Ulysses S. Grant’s “Indian Peace Policy”: Good Intentions Gone Awry

 “The riches we have in this world… we cannot take with us to the next world. Then I wish to know why agents are sent out to us who do nothing but rob us and get the riches of this world away from us.” - Red Cloud
“The riches we have in this world… we cannot take with us to the next world. Then I wish to know why agents are sent out to us who do nothing but rob us and get the riches of this world away from us.” – Red Cloud

The news website Indian Country Today is in the process of analyzing every U.S. President’s “attitudes toward Native Americans, challenges and triumphs regarding tribes, and the federal laws and Indian policies enacted during their terms in office.” This series of essays, written by journalist and English professor Alysa Landry, provides readers with thoughtful overviews of the evolution of Indian policy in the United States and offers a light into the thinking of the country as a whole towards its indigenous population. The series as of this blog post has gone up through James Garfield’s short presidency. Needless to say, nobody comes out looking very good, including 18th President Ulysses S. Grant.

I enjoyed reading Landry’s analysis of Grant and other presidents. There are a few minor quibbles to be had with the essay on Grant. It mentions the oft-repeated but never verified claim that Grant left the army in 1854 because of his alleged alcoholism, and a briefly expanded context for explaining the perspectives of those around him would have shown the fierce opposition Grant faced from numerous quarters to his Indian Peace Policy, particularly western settlers and leaders of the U.S. Army (“A good Indian is a dead Indian,” according to General Phil Sheridan; “Treachery is inherent in the Indian character,” according to General William T. Sherman”). While I don’t agree with Jean Edward Smith’s assessment that Grant’s Indian Peace Policy was “remarkably progressive and humanitarian,” (541) it’s also a stretch to conclude that Grant’s policies were intended and destined to perpetuate a “mass genocide” of the Indian population, as Landry seems to suggest.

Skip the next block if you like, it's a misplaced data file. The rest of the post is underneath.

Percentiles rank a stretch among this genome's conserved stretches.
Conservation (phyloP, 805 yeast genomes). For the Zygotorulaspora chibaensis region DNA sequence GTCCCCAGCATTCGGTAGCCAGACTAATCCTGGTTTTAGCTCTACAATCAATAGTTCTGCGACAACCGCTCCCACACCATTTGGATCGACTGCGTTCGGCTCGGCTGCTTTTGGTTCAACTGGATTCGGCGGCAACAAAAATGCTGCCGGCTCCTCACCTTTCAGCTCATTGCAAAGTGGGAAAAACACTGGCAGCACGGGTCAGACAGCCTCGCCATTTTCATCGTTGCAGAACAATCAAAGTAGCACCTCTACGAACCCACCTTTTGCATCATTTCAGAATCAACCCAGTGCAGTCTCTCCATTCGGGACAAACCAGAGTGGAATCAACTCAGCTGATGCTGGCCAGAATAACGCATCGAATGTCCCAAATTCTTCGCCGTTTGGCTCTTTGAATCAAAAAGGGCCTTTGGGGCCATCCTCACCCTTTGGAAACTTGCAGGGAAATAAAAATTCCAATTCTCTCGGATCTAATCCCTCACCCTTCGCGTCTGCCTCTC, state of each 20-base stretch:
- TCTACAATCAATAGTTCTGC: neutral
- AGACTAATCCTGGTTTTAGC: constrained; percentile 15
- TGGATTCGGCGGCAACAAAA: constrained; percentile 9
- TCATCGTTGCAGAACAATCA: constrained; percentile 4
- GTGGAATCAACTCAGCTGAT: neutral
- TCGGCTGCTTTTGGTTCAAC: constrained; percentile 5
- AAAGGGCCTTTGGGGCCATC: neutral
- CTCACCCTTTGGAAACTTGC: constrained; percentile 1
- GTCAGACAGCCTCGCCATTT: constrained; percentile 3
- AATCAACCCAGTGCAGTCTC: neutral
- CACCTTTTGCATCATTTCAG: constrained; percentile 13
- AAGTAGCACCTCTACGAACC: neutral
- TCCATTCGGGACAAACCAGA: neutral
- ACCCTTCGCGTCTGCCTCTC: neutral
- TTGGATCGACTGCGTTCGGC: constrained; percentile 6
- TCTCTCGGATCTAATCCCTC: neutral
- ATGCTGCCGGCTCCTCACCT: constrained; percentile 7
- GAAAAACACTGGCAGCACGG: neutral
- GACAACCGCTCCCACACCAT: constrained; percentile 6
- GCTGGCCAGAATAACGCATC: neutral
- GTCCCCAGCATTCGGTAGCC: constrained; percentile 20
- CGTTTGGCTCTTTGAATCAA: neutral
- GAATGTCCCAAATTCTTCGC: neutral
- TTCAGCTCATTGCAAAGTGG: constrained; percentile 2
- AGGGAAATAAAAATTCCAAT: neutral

President Grant sincerely believed that past Indian policy was flawed and that western settlers were at fault for continued violent conflict with the native population. Grant’s appointed Board of Indian Commissioners reported in 1869, for example, that “paradoxical as it may seem, the white man has been the chief obstacle in the way of Indian civilization.” And yet the proposed solutions from the Grant administration to address the problems were inadequate and shrouded in assumptions that many today would acknowledge as flawed and paternalistic. Grant believed that white and Indian cultures were incompatible with each other (“the fact is they do not harmonize well”) and that Indian tribes in the path of western settlement faced extinction if they did not give up their ways, become assimilated into white culture, and be put on a path towards American citizenship. Grant and many Americans at the time believed that U.S. citizenship was the greatest gift one could receive, and that with regards to the Indian tribes it was foolish for them to privilege their current lifestyles when given such a golden opportunity to become a part of American culture and politics.

Grant disregarded the advice of Sheridan and Sherman to exterminate the Indians and believed that establishing reservations and teaching Indian tribes the ways of white civilization (farming and Christianity in particular) would be the only way to preserve their lives in the face of rapid western settlement by white settlers. The reservation system would be a temporary stopgap until the Indians assimilated into American society. These policies were flawed in that the solutions to continued violence between white settlers and Indians were directed towards placating, isolating, and changing the behaviors of the Indians instead of the settlers who encroached upon native lands. Grant and several presidents before and after him claimed they could do little to stop further white settlement in the west, but conversely these same presidents did little to question or overturn past legislation like the 1862 Homestead Act, the Timber Culture Act, and the General Mining Act that encouraged further settlement by offering public land on the cheap for white settlers – land that historically and through agreements such as the 1868 Fort Laramie Treaty had been rightfully entitled to Indian tribes before white settlers came. The development of railroads in the west–many through federal aid of some sort–also played a major role in encouraging further western settlement. So for all of the talk about preserving and protecting Native American culture, such intentions would not be privileged over the goals of further western settlement and the creation of new states in a larger political union and empire that encompassed lands from the Atlantic to the Pacific oceans.